Nobody really wants to talk about foreign poicy, or about Obama’s friends. Those two subjects are pretty much off-limits, for various reasons. Nobody wants to talk about foreign policy for the same reason that the evening news no longer reports about Iraq: because it’s good for Bush, and, they think, good for McCain. They do report on Afghanistan from time to time, but so far as I know, aside from the blogger imbeds like Michael Yon and Bill Roggio and his team, no journalist is on the battlefield, and with money ever tighter, the big media aren’t inclined to shell out for local stringers. Not to mention the various unhappy experiences of news agencies who paid “stringers” only to find out they were enemy disinformation agents — a subject that deserves several doctoral dissertations, by the way (h/t: Jim Angleton).
As for Obama’s friends, I share Andy’s alarm. I have nothing against hanging out with Marxist radicals. Some of my best friends are still Marxist radicals. I learn from them, even though I don’t agree with them very often. But what’s alarming about Obama is that he seems to have predominantly radical friends. No doubt he has some conservative friends, too. Maybe he’s even steered some money their way. But I haven’t heard of any. Have you?
And that pattern of behavior seems to me, as it does to Andy, to be a harbinger of the ideological nature of an Obama presidency. Presidents like to surround themselves with pals, with people they trust, with people who share their world view. There is always — always — a political/ideological litmus test for presidential appointees. One of the catastrophes of the Bush Administration has been the miserable performance of White House Personnel, and the resultant high density of Texas Ol’ Boys at high levels of government. I fear that one of the catastrophes of an Obama Administration would be a high density of intellectual radicals, and not just on domestic policy, not just an increase in self-destructive political correctness in the schools and the media (the stifling of dissent in talk radio, etc. etc.), but also in foreign policy, where, as Andy tells us, Obama is a fan of dangerous characters like Odinga.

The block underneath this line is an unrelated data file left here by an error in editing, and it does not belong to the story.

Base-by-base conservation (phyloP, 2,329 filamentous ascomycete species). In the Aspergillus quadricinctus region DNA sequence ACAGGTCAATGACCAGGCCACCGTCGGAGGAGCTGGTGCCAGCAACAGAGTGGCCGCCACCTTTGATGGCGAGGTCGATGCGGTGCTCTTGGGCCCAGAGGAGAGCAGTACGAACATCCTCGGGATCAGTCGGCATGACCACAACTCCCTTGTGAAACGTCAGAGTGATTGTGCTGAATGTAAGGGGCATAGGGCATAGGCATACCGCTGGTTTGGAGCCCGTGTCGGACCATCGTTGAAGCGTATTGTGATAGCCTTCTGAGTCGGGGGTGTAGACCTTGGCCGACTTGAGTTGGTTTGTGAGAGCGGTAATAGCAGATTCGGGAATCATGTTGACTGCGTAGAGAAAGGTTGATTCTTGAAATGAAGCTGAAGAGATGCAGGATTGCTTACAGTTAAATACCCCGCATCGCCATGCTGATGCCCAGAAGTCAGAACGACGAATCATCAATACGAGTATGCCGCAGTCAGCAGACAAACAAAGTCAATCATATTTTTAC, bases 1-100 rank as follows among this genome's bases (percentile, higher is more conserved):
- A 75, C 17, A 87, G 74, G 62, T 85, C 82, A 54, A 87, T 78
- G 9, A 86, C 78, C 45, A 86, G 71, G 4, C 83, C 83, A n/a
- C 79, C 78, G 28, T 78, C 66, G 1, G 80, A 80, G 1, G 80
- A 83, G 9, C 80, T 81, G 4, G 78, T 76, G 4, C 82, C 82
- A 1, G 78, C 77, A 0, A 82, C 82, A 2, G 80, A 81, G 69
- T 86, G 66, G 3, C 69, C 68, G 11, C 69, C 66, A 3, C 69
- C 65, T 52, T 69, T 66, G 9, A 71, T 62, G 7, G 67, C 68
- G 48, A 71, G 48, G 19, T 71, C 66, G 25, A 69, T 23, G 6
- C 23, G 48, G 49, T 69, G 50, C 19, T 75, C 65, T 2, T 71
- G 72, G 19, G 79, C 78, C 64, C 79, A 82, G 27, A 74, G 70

Finally, on another subject, Michael Barone doesn’t have to convince me that the polls are generally accurate. Hell, with today’s polls, any result will find a pollster who predicted it. Then, we’ll look back and say, “look at how accurate Zogby (or Gallup, or AP, or al-Reuters, or Rasmussen, or…) was!”
But that will be history, and historians can always “explain” any result. What we want from pollsters is scientific prediction. And we’ve got too much of it. Better to spend our time thinking about the terrifying world we’re living in, is what I say.
I mean, what Andy said.